Brewery getting into distribution game

Mike Blandford (left) and Greg Schlichting are expanding their brewery deal. Photos by George Demopoulos.

Mike Blandford (left) and Greg Schlichting are expanding their brewery deal. Photos by George Demopoulos.

The three engineers behind a Denver microbrewery startup are moving on to step two of the business plan: launch a beer distributor. And step three is coming into focus.

The founders behind Declaration Brewing, which brews at 2030 S. Cherokee St. near the corner of Broadway and Evans, are hunting for industrial space for their new distribution venture, Liberty Craft Beverage Co.

“What we want to work with is the small guy that’s looking to expand, but doesn’t necessarily have the ability to do it,” said Mike Blandford, a Declaration co-founder and one of the brains behind Liberty.

Blandford estimates that around a quarter of Colorado’s craft breweries are having trouble with distribution. And with the way that the industry has been growing, that number is likely to increase.

“There’s so much competition, it’s tough for little guys to get out there. This is a way they can get their product out there,” he said.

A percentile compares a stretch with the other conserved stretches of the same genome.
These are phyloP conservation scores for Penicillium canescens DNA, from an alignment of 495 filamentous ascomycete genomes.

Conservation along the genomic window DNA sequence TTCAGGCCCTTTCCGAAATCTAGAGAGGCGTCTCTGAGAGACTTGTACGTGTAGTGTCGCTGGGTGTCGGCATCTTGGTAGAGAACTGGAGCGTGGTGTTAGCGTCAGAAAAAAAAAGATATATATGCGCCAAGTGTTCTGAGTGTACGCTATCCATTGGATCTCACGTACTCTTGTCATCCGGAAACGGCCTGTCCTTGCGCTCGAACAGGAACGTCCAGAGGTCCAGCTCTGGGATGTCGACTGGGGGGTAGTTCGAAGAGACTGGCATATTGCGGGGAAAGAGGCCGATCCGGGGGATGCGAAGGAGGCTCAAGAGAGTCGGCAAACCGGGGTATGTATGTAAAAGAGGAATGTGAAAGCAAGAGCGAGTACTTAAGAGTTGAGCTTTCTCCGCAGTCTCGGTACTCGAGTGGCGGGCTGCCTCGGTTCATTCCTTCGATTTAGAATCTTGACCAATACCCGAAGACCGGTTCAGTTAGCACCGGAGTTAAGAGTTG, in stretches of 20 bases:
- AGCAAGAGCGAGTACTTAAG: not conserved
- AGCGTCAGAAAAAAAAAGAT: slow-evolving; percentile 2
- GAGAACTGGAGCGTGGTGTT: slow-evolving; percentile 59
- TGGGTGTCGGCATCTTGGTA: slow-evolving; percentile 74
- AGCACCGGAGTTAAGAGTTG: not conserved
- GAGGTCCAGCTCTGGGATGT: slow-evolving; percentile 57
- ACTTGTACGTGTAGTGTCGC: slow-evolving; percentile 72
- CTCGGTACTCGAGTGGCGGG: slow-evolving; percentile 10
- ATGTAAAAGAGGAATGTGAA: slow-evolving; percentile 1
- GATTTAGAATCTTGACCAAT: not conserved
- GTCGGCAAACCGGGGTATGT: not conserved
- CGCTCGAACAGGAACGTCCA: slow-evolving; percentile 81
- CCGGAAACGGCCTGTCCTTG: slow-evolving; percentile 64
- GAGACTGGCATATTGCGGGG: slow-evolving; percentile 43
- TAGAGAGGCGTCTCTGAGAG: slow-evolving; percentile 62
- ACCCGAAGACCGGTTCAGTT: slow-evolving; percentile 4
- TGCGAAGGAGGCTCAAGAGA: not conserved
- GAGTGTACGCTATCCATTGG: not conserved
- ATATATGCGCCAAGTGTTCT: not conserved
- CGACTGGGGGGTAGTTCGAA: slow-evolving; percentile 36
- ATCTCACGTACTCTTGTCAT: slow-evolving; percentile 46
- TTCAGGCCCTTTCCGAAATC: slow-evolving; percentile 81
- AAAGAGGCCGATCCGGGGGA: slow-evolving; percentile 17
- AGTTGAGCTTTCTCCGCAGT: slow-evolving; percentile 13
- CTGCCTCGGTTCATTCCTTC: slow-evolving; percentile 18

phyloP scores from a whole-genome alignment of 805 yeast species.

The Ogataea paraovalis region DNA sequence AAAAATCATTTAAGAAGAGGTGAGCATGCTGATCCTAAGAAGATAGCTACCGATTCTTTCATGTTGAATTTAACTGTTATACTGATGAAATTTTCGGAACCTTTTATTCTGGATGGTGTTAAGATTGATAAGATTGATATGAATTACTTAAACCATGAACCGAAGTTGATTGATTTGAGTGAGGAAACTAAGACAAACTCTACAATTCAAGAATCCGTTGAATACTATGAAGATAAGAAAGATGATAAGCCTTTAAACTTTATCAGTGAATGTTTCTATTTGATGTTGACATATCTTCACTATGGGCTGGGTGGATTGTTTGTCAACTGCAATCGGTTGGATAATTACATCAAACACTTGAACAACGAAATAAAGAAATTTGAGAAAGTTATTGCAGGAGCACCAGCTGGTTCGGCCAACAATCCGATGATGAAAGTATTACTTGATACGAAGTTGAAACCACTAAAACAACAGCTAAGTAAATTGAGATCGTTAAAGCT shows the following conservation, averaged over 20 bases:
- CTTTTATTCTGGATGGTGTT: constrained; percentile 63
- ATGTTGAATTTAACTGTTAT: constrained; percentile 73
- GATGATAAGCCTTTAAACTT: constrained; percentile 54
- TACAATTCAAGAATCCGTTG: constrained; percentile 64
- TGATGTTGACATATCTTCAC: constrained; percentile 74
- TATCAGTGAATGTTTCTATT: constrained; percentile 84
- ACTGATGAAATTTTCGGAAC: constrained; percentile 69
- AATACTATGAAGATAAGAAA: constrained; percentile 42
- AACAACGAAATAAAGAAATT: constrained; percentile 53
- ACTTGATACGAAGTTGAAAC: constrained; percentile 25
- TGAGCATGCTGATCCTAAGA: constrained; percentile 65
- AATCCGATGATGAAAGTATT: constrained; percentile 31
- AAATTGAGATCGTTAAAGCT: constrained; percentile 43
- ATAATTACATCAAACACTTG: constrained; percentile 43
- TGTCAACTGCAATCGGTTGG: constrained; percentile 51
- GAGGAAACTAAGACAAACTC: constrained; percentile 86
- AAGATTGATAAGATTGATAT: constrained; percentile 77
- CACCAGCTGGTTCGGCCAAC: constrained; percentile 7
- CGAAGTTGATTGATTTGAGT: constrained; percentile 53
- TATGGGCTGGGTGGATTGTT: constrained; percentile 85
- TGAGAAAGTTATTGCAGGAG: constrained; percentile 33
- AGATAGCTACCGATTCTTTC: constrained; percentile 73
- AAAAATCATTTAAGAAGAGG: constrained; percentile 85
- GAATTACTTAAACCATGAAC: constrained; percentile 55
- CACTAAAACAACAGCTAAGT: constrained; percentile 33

Declaration is looking for a larger space.

Declaration is looking for a larger space.

Blandford said the group aims to launch Liberty in 2016 and needs between 5,000 and 23,000 square feet of continuous, refrigerated storage space. The larger the better, he said. That’ll give Liberty extra room for storage. He’s looking at areas with good access to main thoroughfares, like Hampden Avenue, Santa Fe Avenue and spots near Interstate 25.

Blandford and his co-founders will need to hire staff, too. They’re planning on adding a dozen employees including truck drivers and salespeople. Blandford met co-founders Paul Ogg and Greg Schlichting while studying engineering at the Colorado School of Mines in 2011. Ogg and Schlichting were both professors at the school with a passion for brewing.

But Liberty will be more than just “the guy who moves beer,” Blandford said.

Liberty’s edge over competitors will come from its quality control lab, he said. The lab will technically be a separate business from Declaration, and it will test batches for impurities like microbes or unwanted chemicals.

“These guys (big breweries), they sit here and tout about how they have quality control and we don’t,” Blandford said. “Well, this takes wind out of their sails. By implementing this, they have nothing on us – it’s a checkmate.

“It’s one of those things were we can spot things ahead of time as a preventative measure so no one loses a batch of beer,” he said. “Every brewer’s lost a batch of beer; that really sucks.”

It won’t be easy to finance the operation. Blandford estimates startup costs will be around $500,000, including trucks and lab equipment. They’ve raised about 75 percent of that so far with private investments, he said.

But while the company is frothy with new endeavors, Blandford and his co-founders aren’t taking their eye off the brewery.

Declaration is adding new fermentation equipment to its facility in the hopes of more than doubling its production.

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